e. This took about 2 hours, but my team is now able to be much more productive. Here I am also measuring the productivity impact on my business when errors are made in documentation of mathematical formulations. These will make it into software products and cause all kinds of issues, worries, and possibly financial harm. These are errors that are frequently made when people are editing cryptic Latex source code, or when using the MathType capability with Word. In the latter case it is most often due to the equations they are working with on the screen being rendered worse than the surrounding text and/or the user has to focus on entering equations very carefullly as not to trigger software issues that arise when 100s of equations are present.


I hope this helps other users who want to do the same migration. I did my best to check this for errors, and ask that those who spot errors or know of simpler methods please write about it.
Thanks


Dadi Gudmundsson


Comments (11)

  1. pgk says:

    Thanks for all the detailed info – the new Eq editor seems to be a major step up. One thing I can’t seem to find online is how to convert good old MS Equation 3.0 style equations into the new format. Is this possible somehow without using MathType? -pgk

  2. pgk says:

    I guess posting in a seven month old post doesn’t bode well for my chances.. Are these comments still being read? -pgk

  3. cathy says:

    I received the following message when trying to print in MicroSoft Word…..   "Only one math type command can be executed at a time.  Please try again later."

    What does this mean?

  4. Hugh McManus says:

    The link to the instructions for fixing the "paste special" macro problem appears to be broken.  Any chance of inserting the actual instructions?

  5. jerry says:

    cathy … I got the message "Only one mathtype command can be executed at the same time .. i fixed by by:

    1.  What I did was go to    C:Program FilesMath TypeOffice Support

    2.   I then RIGHT CLICKED  the program file MathType Support 6 for Word and copy and pasted it on my desktop ..

    3.   I then  clicked ON IT on the desktop  and it opened MS word 2003 … WITH THE MATHTYPE icon at on the menu line …

    4.  I then  clicked on the MathType icon and the MathType window OPENED (without that menu saying two copies cant be executed at the  

        same time).

    5. I then shut Word down and opened Word in the usual way and voila .. the MathType icon was on the menu line and when I clicked on it it opened correctly  

    weird ..  I then out of curiosity went to the tools button in Word and down  to Templates and Add-Ins and there were FOUR files there

    MathType for Word 6 for Windows  (2 copies one clicked, one unclicked)

    Math Page.wii

    MathCmds.dat

  6. Jarvis says:

    Does anyone know how to insert an under tilde (like a tensor symbol) in the Word 2007 Equation Editor?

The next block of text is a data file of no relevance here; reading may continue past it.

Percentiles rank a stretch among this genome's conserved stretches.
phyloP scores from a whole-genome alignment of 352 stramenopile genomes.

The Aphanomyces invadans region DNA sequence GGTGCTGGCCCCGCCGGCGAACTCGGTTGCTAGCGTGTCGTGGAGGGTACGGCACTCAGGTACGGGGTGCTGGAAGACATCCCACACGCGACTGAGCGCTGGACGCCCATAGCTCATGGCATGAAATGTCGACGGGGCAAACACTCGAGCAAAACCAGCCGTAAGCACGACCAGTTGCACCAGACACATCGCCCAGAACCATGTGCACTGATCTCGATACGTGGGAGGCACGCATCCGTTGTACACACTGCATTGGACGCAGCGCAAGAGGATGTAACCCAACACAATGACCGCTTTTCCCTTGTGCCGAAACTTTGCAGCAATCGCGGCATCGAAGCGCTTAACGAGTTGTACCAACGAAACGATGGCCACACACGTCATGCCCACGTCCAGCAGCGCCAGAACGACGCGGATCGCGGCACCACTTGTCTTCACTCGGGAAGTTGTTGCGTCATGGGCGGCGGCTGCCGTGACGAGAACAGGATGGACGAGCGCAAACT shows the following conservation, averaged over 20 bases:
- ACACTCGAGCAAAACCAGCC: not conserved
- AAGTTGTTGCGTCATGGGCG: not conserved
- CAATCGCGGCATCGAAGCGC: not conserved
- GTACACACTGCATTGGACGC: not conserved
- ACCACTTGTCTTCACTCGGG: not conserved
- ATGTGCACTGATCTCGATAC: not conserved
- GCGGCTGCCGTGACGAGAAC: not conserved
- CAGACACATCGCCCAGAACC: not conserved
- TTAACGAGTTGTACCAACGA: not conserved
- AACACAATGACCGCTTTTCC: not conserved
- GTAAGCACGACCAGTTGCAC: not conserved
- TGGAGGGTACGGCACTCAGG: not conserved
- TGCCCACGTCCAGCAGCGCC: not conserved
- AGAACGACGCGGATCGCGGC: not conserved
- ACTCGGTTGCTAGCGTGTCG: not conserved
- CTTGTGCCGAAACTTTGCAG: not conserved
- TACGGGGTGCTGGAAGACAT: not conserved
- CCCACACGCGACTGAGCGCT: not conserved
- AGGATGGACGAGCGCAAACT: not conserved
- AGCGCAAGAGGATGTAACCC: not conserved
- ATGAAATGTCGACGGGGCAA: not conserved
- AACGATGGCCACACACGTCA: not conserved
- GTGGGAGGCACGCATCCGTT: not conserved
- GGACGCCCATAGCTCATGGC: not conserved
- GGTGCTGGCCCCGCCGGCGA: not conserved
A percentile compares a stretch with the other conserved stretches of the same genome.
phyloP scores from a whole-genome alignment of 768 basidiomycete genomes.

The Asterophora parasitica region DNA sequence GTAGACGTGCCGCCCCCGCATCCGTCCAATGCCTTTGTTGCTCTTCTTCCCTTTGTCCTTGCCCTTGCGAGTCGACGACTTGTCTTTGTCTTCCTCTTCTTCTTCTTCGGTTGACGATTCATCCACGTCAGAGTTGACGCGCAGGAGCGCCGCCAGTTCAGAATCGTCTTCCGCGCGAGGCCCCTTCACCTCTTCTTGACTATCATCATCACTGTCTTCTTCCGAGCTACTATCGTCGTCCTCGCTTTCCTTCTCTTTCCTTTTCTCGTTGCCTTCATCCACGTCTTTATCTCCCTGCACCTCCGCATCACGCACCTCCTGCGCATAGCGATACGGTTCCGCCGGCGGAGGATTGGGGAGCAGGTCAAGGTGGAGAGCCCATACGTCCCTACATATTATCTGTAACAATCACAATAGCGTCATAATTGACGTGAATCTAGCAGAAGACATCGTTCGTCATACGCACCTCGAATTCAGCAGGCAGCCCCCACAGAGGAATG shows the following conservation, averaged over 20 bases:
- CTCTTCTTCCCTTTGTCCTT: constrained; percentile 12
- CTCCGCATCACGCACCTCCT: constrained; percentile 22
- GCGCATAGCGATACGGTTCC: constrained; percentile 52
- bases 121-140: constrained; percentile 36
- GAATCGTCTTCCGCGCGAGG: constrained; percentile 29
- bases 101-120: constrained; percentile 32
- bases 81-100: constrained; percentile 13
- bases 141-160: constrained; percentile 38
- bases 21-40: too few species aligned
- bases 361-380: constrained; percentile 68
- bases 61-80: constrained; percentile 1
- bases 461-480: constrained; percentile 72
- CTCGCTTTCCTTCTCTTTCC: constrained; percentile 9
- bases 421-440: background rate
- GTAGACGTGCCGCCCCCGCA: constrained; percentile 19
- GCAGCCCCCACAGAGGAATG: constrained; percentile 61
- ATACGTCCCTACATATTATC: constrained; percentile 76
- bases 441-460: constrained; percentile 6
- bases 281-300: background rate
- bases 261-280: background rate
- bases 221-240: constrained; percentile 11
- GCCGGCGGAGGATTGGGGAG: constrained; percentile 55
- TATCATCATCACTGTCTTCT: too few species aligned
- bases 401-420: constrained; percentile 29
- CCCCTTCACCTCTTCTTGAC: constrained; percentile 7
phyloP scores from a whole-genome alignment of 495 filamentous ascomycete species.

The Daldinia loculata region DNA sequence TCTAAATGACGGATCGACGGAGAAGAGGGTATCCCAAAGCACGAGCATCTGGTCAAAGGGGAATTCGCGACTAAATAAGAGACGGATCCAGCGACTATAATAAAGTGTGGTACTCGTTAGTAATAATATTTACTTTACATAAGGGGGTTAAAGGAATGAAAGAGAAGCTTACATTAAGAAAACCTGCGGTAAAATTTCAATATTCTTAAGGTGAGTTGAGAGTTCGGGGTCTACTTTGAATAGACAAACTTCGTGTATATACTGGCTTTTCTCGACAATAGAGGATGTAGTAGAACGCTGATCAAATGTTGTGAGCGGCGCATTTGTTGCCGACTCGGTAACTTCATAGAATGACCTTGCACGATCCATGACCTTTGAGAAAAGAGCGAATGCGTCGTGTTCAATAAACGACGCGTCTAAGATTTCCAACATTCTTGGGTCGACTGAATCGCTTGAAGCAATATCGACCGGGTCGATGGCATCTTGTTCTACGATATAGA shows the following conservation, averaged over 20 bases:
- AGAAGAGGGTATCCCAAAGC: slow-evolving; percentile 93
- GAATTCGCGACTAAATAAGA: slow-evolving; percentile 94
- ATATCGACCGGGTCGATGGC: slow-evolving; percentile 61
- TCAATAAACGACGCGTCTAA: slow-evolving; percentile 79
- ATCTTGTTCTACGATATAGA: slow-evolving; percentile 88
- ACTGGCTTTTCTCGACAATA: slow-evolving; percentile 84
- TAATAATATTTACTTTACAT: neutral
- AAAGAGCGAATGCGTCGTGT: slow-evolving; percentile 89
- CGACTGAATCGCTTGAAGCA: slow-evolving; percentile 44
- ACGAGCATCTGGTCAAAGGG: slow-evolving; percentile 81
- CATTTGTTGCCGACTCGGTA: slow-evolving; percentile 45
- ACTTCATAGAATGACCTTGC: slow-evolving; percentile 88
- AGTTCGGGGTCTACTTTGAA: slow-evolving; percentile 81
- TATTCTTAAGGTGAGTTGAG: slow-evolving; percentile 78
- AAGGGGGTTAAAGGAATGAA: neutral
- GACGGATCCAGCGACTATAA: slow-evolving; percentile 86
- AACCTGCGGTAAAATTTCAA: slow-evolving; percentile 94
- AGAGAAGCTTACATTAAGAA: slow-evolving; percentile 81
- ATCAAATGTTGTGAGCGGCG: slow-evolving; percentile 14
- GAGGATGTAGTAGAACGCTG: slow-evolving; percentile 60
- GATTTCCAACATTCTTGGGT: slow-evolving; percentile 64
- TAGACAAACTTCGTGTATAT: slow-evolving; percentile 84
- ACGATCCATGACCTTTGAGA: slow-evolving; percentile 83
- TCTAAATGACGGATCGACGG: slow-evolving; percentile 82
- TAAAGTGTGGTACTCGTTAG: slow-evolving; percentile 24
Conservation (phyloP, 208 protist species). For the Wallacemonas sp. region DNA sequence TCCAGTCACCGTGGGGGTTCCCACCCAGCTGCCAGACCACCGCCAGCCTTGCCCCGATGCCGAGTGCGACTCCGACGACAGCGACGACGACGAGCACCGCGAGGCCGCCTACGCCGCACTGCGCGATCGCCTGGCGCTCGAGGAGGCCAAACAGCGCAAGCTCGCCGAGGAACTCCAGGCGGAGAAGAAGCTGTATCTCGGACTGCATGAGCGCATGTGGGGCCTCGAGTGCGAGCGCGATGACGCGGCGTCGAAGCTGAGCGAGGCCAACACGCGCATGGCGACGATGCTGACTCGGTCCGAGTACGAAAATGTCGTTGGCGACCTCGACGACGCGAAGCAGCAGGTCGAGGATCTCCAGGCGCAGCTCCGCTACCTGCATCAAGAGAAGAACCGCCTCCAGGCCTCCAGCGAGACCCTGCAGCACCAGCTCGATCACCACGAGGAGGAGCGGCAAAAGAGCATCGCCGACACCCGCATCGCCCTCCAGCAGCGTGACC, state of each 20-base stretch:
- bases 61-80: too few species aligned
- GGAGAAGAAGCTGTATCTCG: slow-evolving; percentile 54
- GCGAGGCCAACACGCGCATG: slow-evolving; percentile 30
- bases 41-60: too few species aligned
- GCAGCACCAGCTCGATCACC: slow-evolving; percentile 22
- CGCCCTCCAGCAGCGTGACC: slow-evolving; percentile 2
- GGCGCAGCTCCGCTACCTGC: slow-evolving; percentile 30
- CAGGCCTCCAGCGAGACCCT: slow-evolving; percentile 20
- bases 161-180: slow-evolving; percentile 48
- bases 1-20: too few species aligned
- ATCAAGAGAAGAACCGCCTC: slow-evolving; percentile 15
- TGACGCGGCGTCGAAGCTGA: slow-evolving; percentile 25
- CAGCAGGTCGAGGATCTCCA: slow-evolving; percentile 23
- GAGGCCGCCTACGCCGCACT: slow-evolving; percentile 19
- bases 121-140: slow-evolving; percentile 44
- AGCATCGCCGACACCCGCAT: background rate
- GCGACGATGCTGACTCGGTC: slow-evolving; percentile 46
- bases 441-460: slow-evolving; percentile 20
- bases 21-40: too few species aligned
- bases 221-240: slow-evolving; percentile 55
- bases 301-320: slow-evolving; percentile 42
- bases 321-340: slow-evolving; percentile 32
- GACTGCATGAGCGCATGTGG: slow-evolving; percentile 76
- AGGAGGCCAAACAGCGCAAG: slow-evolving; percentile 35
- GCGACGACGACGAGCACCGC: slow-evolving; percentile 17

7. Enrique says:

    Hi!

    I have done what jerry said but starting from point number 5.

    I started microsoft word as usual.

    (I will say in Spanish because is the version I use). I went to Herramientas>Plantillas y complementos (Tools>Add-Ins) and there I saw: MathType Commands 6 for Word.dot, WordCmds.dot & MathPage.wll.

    I unclick (is that word correct? I hope so) all the options. I accepted and closed word.

    I opened again word, came back to Tools>Add-Ins and there was everything clicked by their own. I accepted and it works!

  8. MurrayS says:

    To insert an under tilde, type the base character, e.g., z, followed by 330 <alt+x><space>. The number 330 is the Unicode character code for an under tilde combining mark, <alt+x> converts the number into that character and the <space> builds up the accent object. In Word 2007, the under tilde is too far to the right, since under accents weren’t supported well. In Word 2007 the placement is centered under the base, which looks better. Unfortunately the under tilde doesn’t stretch for multicharacter bases the way the over tilde and other over accents do. That feature could be added if there’s need for it.

    Sorry about not responding to earlier comments. I didn’t know about them since I didn’t have email notifications enabled. RE the old Word EQ format, I don’t know of a way to translate them into the new equation format.

  9. Wlaki says:

    The link to the instructions for fixing the "paste special" macro problem appears to be broken.  Any chance of inserting the actual instructions or some other link?

  10. kevin says:

    I tried the above for Word 2010 and the latest MathType without success. However there is a commercial software add-on which you can try like 10 times for free which can convert all mathtype equations to Word 2010 equations for you, its called GrindEQ. I had to first use MathType to convert my old style Word equations to MathType equations and then use GrindEQ to convert to Word 2010 equations. For a 150 page document containing hundreds of equations this took hours and I let it run over night 🙂 but it did work in the end.

  11. Al says:

    It is very helpful. It works with office 2013 too.

    There is a quote missing at end of following sentence.

    c. Find "<mml:math" and replace with "<mml:math xmlns:mml="http://www.w3.org/…/MathML " "